Tesla's Model 3, which hit roadways this weekend, is the company's first attempt to deliver an affordable electric car to the masses.
The Model 3 starts at $35,000 -- much cheaper than Tesla's previous offerings, which approached or could exceed $100,000.
But prepare to blow past its advertised price tag if you want the car's most eye-catching features.
Want a color other than black? Add another $1,000. What about the 19-inch sports wheels? That's $1,500 extra.
Other Model 3 add-ons are even pricier. The Tesla name might conjure images of self-driving futuristic cars for a lot of fans. But if you want your Model 3 to include those features, you'll have to fork over even more cash.
The car's "Enhanced Autopilot," which allows the Model 3 to automatically keep pace with traffic, change lanes and self-park, is an extra $5,000. A car equipped with "full self-driving capability" is another $3,000 on top of that.
(Note that the self-driving software isn't ready yet. But cars equipped with the feature can use it when it is released.)
The battery that comes with the base model will let you drive 220 miles when charged. If you want to travel longer distances, that will also cost extra: A $9,000 battery upgrade gives the car a 310-mile range.
All 30 of the first Model 3s delivered Friday came with that upgrade.
Critics this weekend gushed about their experience driving Tesla's new car. But some were driving souped-up vehicles that far exceeded the base price.
Motor Trend's testing director, Kim Reynolds, got to take a Model 3 owned by Franz von Holzhausen, Tesla's lead car designer, for a spin on the open road Saturday. (Most test drivers were confined to a Tesla-sanctioned course.)
"Have I ever driven a more startling small sedan? I haven't," Reynolds wrote.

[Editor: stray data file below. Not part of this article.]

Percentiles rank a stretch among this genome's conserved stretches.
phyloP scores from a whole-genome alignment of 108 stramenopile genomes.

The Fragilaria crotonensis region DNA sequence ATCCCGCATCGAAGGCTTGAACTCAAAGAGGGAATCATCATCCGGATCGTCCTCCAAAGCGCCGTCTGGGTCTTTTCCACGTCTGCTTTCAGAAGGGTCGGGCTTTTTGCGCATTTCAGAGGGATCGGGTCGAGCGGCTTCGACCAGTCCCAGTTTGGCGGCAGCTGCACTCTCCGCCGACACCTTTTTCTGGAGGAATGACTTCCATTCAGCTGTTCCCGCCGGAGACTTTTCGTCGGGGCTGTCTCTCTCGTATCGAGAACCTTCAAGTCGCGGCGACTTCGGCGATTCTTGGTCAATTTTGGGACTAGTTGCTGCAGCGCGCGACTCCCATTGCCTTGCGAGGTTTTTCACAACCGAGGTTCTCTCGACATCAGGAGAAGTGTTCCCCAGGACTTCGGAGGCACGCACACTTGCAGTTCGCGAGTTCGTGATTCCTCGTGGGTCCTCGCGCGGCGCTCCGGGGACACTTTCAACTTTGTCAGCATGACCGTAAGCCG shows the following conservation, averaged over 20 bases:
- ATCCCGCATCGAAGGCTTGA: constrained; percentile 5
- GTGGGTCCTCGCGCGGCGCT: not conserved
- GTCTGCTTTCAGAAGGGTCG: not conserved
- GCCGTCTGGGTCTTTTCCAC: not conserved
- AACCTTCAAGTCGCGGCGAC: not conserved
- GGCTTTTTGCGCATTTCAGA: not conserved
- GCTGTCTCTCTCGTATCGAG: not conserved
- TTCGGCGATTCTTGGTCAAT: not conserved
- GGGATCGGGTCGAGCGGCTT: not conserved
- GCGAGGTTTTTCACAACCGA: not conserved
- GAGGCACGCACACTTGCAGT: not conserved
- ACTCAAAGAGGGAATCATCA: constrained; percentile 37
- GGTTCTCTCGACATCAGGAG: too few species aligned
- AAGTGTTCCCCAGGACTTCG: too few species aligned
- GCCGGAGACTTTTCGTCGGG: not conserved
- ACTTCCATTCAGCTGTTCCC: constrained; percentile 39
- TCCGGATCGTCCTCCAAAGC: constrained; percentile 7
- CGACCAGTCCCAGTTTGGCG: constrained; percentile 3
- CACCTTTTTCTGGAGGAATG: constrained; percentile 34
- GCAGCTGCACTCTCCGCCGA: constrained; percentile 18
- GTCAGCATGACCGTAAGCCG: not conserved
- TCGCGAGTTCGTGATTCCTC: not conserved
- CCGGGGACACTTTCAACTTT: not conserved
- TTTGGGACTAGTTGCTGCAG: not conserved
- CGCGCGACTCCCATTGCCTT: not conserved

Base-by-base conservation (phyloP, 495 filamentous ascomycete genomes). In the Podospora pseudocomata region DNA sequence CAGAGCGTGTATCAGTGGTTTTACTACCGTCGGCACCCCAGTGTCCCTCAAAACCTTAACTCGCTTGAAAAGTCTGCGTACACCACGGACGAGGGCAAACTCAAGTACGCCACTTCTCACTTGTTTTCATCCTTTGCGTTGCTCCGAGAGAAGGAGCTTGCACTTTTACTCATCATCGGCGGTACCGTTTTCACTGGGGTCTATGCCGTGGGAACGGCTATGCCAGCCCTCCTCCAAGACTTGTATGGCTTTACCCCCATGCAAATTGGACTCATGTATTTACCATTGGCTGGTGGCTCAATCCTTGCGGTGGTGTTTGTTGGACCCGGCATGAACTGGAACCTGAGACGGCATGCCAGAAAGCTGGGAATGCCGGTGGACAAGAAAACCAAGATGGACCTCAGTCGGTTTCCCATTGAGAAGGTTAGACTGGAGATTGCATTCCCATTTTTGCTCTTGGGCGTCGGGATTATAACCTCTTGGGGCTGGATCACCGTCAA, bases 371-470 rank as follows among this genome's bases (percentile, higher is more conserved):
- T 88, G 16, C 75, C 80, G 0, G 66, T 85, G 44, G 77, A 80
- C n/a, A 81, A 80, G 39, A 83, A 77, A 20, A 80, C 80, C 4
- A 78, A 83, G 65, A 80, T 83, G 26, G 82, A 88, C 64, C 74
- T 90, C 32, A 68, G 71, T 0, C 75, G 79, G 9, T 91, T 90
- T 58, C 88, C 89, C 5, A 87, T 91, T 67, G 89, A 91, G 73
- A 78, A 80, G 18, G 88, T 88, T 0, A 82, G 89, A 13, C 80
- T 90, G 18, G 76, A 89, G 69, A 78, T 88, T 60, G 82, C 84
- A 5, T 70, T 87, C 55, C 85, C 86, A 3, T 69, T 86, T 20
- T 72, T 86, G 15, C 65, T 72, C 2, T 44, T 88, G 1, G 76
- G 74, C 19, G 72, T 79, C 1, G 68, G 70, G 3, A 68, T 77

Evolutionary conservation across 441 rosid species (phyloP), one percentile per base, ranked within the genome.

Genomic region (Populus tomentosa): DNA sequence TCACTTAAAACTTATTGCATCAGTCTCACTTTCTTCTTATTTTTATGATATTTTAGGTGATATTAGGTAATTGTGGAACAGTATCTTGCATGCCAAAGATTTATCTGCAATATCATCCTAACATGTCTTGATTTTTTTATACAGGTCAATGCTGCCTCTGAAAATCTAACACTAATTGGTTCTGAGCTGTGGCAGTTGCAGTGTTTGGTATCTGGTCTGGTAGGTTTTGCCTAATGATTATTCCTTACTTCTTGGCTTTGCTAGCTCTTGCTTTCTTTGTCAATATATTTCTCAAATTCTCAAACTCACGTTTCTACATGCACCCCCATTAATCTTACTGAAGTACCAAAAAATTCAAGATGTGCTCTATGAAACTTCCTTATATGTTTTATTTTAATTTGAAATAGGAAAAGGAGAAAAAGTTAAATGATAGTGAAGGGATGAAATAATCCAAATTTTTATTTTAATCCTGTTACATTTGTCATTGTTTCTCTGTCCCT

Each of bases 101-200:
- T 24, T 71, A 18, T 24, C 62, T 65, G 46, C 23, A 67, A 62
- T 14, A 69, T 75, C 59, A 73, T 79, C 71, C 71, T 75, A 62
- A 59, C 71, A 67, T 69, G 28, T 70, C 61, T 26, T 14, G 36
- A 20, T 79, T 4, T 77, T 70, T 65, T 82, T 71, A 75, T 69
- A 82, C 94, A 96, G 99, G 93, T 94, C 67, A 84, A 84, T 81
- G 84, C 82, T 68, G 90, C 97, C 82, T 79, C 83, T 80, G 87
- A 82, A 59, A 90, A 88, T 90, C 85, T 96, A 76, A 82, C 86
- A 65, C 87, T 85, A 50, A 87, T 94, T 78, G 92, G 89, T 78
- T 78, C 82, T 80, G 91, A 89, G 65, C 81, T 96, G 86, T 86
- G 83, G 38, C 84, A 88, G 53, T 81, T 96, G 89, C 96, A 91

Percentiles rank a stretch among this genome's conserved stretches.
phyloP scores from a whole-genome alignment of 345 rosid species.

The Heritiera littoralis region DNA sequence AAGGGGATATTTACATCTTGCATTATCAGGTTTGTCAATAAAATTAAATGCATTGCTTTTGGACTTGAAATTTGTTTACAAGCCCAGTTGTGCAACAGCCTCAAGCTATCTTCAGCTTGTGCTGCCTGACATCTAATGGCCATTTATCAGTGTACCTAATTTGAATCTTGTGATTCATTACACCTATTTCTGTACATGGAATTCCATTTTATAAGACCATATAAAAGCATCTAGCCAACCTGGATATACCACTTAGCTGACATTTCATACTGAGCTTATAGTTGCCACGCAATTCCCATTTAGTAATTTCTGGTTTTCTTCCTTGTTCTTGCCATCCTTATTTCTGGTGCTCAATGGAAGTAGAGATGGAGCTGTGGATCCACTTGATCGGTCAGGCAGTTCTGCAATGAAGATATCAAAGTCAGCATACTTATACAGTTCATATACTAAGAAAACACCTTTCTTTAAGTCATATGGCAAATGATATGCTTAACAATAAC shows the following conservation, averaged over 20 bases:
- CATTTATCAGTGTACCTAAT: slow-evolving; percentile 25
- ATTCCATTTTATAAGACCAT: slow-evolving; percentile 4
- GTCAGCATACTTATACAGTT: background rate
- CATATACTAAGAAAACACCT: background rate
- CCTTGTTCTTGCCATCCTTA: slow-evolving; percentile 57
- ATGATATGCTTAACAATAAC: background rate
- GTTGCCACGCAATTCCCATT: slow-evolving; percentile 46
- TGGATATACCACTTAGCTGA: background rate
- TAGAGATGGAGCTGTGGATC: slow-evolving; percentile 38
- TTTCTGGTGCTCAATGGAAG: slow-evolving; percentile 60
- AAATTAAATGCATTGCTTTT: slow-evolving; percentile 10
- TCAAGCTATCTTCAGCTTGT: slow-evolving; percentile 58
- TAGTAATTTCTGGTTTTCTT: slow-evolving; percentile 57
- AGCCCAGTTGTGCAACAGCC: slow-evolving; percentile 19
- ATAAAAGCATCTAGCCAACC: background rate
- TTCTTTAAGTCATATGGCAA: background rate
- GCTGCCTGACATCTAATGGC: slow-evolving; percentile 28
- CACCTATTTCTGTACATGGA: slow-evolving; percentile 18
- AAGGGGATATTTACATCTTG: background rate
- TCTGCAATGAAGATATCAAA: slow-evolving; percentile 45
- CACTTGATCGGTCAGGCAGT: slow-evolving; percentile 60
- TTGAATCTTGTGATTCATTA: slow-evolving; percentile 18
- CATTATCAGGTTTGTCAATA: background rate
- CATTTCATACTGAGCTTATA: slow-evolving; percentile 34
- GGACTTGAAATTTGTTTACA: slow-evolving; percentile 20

But he pointed out that the cherry red sedan was significantly more pricey than the base Model 3 price. Reynolds estimated it cost $59,500 before tax incentives.
Von Holzhausen had opted for a "premium package." The $5,000 upgrade equipped his car with higher-grade materials, a panoramic sunroof, an upgraded sound system, heated seats and cordless phone charging, according to Renyolds.
That car also had the $1,500 19-inch sports wheels instead of the standard 18-inch. And of course, the red paint job cost another $1,000.
Mashable's Lance Ulanoff praised the car as "how all cars should feel." He drove a $44,000 version that came with the 310-mile range battery and could go from 0 to 60 miles-per-hour in 5.1 seconds.
The cheapest Model 3 still comes with several snazzy features, according to Tesla's spec sheet.
All drivers get a 15-inch touch screen display instead of the clustered dash board gauges that are standard on other cars.
The budget version also comes with a navigation system, voice-activated controls, LTE and wi-fi connection, keyless entry, rear-view cameras and emergency braking. They also have a top speed of 130 miles per hour.
Some Model 3 buyers will get to take advantage of a U.S. government incentive credit that knocked $7,500 off the total cost.
But that credit is only good on the first 200,000 vehicles Tesla sells. That means not everyone who orders a Model 3 will enjoy a rebate -- more than half a million people have already reserved the car.
Tesla plans to produce several thousand more Model 3s this year. But customers pre-ordering the car today will have to wait until late 2018 to receive their vehicle.